Inversion of pheromone preference optimizes foraging in C. elegans
Author(s)Dal Bello, Martina; Pérez-Escudero, Alfonso; Schroeder, Frank C; Gore, Jeff
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<jats:p>Foraging animals have to locate food sources that are usually patchily distributed and subject to competition. Deciding when to leave a food patch is challenging and requires the animal to integrate information about food availability with cues signaling the presence of other individuals (e.g., pheromones). To study how social information transmitted via pheromones can aid foraging decisions, we investigated the behavioral responses of the model animal <jats:italic>Caenorhabditis elegans</jats:italic> to food depletion and pheromone accumulation in food patches. We experimentally show that animals consuming a food patch leave it at different times and that the leaving time affects the animal preference for its pheromones. In particular, worms leaving early are attracted to their pheromones, while worms leaving later are repelled by them. We further demonstrate that the inversion from attraction to repulsion depends on associative learning and, by implementing a simple model, we highlight that it is an adaptive solution to optimize food intake during foraging.</jats:p>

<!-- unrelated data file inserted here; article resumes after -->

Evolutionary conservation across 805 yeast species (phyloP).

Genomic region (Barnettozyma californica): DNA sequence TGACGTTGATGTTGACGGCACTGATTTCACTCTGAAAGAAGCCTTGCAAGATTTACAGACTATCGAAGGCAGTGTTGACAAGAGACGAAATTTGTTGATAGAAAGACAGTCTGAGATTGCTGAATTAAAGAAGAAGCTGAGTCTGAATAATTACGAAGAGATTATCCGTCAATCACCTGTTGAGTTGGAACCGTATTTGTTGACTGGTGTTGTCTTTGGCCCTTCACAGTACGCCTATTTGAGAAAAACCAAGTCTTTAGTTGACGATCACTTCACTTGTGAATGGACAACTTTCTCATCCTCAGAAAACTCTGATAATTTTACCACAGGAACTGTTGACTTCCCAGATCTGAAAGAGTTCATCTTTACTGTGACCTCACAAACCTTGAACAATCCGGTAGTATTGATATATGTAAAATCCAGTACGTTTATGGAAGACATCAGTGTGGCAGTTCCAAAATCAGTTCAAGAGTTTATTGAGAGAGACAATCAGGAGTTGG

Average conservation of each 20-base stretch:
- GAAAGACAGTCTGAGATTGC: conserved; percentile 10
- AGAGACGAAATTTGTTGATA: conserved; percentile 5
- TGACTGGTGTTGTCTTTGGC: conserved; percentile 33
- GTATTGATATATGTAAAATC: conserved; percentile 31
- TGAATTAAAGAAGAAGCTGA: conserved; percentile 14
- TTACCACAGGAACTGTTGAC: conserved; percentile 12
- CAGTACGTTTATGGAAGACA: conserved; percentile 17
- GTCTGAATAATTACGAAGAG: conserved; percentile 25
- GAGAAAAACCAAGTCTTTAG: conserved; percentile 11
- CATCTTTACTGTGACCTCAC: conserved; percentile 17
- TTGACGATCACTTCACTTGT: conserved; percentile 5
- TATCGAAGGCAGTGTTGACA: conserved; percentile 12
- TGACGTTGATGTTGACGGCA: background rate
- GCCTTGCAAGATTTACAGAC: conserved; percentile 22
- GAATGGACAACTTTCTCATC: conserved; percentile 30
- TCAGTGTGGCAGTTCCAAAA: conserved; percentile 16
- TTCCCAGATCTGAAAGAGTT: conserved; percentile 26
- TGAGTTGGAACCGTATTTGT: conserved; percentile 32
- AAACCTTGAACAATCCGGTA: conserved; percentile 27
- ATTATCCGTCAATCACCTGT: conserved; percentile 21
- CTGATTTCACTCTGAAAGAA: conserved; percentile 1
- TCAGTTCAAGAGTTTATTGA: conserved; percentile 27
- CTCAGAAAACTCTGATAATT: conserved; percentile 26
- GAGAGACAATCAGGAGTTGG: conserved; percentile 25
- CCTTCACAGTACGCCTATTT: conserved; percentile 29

eLife Sciences Publications, Ltd
Dal Bello, Martina, Pérez-Escudero, Alfonso, Schroeder, Frank C and Gore, Jeff. 2021. "Inversion of pheromone preference optimizes foraging in C. elegans." eLife, 10.
Final published version